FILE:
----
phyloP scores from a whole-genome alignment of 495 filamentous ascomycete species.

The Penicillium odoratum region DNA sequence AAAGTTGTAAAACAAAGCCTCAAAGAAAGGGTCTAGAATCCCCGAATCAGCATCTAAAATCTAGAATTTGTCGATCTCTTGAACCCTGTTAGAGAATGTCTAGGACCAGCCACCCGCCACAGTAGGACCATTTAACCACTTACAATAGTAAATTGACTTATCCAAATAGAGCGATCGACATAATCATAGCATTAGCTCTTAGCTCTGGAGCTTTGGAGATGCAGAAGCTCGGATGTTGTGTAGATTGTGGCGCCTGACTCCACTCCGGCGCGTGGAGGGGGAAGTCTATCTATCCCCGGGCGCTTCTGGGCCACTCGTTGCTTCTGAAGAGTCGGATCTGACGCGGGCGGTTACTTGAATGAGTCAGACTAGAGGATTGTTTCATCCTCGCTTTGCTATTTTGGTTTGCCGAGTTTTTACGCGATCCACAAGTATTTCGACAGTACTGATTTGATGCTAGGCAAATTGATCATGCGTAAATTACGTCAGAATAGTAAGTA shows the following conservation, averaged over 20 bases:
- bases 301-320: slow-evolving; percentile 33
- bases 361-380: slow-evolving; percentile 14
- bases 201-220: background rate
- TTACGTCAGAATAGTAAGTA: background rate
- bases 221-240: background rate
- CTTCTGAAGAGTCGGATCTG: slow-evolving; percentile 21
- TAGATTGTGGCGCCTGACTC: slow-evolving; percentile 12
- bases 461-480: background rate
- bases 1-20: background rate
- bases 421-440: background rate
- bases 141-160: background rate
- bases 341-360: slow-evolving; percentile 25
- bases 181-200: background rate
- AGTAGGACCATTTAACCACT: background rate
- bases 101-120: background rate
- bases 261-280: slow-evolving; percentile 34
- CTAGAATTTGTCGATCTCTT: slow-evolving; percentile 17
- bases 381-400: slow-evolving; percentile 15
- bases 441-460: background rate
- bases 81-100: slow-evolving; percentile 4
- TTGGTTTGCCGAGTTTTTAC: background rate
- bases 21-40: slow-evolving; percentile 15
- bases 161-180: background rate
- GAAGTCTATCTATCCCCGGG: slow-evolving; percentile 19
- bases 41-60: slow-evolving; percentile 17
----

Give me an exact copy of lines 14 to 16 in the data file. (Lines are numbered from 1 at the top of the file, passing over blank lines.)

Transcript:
- bases 341-360: slow-evolving; percentile 25
- bases 181-200: background rate
- AGTAGGACCATTTAACCACT: background rate